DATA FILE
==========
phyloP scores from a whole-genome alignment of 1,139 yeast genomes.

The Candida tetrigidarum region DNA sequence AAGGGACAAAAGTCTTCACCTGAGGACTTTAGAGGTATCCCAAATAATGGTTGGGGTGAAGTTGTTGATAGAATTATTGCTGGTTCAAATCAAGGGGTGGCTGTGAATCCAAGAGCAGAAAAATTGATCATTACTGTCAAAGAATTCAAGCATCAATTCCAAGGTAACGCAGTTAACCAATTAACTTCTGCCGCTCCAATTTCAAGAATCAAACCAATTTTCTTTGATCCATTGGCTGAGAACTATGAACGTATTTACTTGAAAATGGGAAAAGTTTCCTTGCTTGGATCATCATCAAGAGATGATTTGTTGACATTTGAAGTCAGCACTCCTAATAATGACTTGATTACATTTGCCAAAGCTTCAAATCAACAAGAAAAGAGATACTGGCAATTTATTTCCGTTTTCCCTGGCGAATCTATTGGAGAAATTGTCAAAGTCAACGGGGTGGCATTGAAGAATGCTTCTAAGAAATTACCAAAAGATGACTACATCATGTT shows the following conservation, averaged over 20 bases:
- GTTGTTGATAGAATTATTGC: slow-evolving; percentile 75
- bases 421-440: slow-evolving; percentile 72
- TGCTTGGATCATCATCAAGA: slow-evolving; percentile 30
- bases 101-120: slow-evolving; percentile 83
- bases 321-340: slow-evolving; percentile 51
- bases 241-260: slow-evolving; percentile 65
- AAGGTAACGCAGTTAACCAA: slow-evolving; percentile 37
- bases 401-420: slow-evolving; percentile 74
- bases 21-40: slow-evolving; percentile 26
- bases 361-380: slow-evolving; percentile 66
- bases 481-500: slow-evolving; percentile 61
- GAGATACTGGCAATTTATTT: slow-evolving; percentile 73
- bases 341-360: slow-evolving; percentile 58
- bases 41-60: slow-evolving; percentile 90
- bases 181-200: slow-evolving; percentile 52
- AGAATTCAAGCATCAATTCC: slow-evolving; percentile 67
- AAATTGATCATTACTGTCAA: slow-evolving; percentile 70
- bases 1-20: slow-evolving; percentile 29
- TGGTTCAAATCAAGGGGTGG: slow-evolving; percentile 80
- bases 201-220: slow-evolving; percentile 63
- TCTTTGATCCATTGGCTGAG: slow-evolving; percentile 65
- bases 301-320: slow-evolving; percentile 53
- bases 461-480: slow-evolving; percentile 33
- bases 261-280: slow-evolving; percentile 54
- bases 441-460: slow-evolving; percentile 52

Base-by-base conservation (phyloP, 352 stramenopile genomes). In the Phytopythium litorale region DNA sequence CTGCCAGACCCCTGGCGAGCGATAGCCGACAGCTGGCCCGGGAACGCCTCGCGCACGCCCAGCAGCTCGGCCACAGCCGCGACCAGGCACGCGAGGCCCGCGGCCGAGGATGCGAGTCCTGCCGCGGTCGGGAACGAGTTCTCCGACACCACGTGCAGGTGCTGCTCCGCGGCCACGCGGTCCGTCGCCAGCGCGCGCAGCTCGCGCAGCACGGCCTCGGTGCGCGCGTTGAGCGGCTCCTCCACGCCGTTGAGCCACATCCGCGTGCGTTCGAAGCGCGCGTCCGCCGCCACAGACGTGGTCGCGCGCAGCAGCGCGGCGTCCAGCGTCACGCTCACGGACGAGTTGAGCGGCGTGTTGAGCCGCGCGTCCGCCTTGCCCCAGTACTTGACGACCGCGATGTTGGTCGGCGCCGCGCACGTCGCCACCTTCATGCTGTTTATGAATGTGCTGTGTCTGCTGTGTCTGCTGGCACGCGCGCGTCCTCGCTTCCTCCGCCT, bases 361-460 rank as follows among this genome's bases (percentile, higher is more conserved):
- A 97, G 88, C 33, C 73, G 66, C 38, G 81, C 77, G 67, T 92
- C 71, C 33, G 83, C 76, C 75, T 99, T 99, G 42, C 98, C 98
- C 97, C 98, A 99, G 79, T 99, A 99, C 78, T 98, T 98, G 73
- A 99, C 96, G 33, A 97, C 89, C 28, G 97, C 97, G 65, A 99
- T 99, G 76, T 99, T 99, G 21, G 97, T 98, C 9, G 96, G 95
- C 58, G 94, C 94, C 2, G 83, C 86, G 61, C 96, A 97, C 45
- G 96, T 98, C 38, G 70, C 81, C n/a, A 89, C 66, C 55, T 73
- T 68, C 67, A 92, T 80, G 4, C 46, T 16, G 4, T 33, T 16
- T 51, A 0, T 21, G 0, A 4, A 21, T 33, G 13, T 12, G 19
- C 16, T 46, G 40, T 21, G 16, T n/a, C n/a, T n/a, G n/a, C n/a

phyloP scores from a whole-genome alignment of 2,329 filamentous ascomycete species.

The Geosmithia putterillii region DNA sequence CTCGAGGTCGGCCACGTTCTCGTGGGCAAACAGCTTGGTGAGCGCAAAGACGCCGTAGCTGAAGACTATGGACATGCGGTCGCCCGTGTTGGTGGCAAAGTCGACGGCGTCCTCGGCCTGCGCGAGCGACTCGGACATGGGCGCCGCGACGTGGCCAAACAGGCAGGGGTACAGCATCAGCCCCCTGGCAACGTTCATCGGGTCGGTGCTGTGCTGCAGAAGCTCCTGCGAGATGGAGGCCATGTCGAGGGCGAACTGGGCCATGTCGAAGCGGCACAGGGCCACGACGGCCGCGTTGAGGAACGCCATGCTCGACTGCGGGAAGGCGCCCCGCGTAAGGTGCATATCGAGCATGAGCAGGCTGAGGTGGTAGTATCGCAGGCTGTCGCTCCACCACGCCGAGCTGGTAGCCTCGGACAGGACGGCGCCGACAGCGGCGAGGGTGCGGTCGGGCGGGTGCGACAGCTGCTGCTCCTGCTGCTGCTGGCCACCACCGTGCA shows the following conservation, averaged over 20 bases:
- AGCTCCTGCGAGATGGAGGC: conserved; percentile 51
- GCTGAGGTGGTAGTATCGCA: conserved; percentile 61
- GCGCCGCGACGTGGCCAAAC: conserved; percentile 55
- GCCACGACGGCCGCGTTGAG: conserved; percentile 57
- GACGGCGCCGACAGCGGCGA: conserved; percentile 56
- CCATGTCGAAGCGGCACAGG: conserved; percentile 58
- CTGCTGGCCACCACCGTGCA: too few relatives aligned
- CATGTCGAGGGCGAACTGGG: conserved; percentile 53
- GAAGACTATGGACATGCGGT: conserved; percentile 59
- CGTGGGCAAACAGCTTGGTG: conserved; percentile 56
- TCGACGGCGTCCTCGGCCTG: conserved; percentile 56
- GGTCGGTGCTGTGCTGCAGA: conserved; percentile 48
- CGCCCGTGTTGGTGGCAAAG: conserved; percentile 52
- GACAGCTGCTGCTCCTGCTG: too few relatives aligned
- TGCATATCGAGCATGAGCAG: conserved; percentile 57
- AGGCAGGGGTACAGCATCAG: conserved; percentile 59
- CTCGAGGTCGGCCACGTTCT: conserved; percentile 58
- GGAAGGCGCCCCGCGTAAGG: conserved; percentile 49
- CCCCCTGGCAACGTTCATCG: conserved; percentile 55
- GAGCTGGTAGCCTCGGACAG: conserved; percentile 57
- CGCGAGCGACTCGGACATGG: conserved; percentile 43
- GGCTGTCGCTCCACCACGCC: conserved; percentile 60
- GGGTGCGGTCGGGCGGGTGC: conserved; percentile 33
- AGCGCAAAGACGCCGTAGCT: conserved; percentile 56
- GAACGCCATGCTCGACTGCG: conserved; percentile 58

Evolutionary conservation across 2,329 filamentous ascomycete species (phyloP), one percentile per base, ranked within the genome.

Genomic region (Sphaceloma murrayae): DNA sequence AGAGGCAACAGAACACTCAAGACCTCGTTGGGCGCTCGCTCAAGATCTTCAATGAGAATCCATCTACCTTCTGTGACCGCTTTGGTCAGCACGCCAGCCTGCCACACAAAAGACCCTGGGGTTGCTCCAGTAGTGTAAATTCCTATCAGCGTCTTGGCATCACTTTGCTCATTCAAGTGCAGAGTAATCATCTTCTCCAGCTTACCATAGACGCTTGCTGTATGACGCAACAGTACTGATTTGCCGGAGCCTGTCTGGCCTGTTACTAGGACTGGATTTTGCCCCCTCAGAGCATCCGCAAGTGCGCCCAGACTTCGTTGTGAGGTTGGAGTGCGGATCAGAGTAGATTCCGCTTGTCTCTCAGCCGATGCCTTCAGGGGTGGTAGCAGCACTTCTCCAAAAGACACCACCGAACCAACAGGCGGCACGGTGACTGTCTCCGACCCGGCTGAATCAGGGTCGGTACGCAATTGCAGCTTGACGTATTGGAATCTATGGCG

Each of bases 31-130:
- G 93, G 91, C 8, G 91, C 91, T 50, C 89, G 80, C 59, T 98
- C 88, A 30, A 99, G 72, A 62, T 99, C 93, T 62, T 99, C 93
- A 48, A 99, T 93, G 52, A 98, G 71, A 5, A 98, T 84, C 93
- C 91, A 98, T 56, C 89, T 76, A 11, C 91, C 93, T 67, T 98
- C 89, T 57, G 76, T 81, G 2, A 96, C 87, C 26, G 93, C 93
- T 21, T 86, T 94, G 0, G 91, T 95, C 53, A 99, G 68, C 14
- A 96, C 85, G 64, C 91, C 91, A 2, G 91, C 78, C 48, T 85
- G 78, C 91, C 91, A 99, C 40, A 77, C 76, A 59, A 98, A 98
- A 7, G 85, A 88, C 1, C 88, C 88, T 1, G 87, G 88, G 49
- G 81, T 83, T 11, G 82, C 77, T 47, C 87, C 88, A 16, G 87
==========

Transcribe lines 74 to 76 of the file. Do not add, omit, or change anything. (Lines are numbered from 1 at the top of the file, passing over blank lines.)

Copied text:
- T 21, T 86, T 94, G 0, G 91, T 95, C 53, A 99, G 68, C 14
- A 96, C 85, G 64, C 91, C 91, A 2, G 91, C 78, C 48, T 85
- G 78, C 91, C 91, A 99, C 40, A 77, C 76, A 59, A 98, A 98